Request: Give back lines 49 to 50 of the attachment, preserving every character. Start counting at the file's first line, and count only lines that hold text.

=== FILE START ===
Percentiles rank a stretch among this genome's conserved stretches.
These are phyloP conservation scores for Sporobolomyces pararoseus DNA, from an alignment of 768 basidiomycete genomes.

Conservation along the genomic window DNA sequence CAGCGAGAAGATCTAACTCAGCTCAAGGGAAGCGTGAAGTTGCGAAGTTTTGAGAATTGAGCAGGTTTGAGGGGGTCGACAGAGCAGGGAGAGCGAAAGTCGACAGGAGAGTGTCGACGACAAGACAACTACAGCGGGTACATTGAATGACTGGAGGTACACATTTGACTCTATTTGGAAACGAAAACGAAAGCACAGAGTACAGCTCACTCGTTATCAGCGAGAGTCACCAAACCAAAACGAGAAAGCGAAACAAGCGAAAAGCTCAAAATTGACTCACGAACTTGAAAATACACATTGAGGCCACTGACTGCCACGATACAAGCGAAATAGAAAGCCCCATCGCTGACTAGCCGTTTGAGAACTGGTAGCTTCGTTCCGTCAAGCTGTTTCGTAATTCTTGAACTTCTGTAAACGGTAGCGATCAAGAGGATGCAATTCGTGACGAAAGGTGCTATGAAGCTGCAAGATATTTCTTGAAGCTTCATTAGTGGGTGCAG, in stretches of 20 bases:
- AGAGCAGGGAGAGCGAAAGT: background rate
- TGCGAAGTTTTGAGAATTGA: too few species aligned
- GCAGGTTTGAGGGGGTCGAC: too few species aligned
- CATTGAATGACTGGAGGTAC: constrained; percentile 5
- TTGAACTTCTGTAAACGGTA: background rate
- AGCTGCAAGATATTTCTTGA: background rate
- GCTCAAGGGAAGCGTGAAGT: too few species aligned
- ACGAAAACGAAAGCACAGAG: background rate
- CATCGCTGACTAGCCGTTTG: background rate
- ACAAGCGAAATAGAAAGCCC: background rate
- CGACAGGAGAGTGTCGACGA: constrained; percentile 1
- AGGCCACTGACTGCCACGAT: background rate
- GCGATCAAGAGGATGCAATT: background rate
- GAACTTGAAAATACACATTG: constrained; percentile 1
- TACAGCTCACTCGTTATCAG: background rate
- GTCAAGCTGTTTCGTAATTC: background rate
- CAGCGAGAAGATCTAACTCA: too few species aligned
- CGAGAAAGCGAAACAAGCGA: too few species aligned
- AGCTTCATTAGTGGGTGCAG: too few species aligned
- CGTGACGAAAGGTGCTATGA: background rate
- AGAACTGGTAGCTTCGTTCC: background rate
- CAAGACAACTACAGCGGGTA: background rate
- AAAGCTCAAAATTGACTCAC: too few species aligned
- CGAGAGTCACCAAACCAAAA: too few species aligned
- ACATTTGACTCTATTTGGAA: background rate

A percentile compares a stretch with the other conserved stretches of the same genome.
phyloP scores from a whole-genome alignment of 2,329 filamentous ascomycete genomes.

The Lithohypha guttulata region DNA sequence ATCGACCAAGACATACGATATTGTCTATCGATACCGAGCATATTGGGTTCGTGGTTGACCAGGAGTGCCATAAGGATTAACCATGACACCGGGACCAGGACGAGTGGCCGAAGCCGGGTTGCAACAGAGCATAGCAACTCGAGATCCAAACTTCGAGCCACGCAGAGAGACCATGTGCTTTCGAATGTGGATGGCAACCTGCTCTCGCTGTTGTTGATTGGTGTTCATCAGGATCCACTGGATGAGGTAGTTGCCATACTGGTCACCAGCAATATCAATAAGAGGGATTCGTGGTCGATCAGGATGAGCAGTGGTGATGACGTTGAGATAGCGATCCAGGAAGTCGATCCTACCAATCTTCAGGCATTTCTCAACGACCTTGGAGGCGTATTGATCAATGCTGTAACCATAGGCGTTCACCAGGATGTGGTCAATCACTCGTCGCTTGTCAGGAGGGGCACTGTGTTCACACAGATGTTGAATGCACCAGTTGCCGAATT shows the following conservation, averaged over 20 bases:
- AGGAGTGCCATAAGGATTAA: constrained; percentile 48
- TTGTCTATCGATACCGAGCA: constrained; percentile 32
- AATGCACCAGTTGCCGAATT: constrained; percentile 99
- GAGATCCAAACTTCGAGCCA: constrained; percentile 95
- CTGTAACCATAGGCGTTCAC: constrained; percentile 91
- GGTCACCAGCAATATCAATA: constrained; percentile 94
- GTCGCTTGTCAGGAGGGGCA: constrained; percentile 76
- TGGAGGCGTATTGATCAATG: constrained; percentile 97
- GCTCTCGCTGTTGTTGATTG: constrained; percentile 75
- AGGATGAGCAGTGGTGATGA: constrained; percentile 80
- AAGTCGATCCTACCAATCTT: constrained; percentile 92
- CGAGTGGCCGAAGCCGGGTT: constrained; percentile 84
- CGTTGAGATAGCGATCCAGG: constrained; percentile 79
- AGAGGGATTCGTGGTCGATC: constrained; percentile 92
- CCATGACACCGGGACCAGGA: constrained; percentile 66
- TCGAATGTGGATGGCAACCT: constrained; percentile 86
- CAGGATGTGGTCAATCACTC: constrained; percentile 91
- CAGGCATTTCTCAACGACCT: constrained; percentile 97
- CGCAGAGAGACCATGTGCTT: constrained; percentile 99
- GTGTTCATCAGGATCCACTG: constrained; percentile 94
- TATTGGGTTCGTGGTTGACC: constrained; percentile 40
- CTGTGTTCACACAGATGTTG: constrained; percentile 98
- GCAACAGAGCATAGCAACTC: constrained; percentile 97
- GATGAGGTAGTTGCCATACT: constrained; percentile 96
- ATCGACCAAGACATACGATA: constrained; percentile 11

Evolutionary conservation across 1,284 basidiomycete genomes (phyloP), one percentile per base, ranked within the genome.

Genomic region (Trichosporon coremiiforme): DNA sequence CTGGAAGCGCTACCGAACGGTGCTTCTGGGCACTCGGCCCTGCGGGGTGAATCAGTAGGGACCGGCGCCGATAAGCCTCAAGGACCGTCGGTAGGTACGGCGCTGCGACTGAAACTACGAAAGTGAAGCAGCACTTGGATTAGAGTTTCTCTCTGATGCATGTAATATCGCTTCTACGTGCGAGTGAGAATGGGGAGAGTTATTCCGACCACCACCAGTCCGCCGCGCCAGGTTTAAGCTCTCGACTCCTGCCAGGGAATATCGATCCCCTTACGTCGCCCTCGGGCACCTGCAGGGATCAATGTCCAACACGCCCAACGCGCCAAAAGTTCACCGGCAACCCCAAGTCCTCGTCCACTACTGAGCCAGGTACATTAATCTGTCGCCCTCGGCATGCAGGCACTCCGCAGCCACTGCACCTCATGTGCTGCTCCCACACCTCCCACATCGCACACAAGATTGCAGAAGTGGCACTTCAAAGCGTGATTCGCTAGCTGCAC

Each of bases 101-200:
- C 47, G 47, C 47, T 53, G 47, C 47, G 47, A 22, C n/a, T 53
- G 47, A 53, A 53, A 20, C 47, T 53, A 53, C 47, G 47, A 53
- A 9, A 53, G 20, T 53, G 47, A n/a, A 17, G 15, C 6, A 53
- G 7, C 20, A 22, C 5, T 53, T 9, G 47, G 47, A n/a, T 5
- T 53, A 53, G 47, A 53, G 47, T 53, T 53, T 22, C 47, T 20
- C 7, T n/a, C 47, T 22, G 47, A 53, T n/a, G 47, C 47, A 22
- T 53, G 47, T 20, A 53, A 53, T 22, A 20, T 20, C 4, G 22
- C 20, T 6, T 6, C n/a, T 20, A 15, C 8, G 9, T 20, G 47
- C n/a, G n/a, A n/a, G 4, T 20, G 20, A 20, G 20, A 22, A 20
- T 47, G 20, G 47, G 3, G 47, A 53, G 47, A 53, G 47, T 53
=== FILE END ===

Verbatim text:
- CAGGCATTTCTCAACGACCT: constrained; percentile 97
- CGCAGAGAGACCATGTGCTT: constrained; percentile 99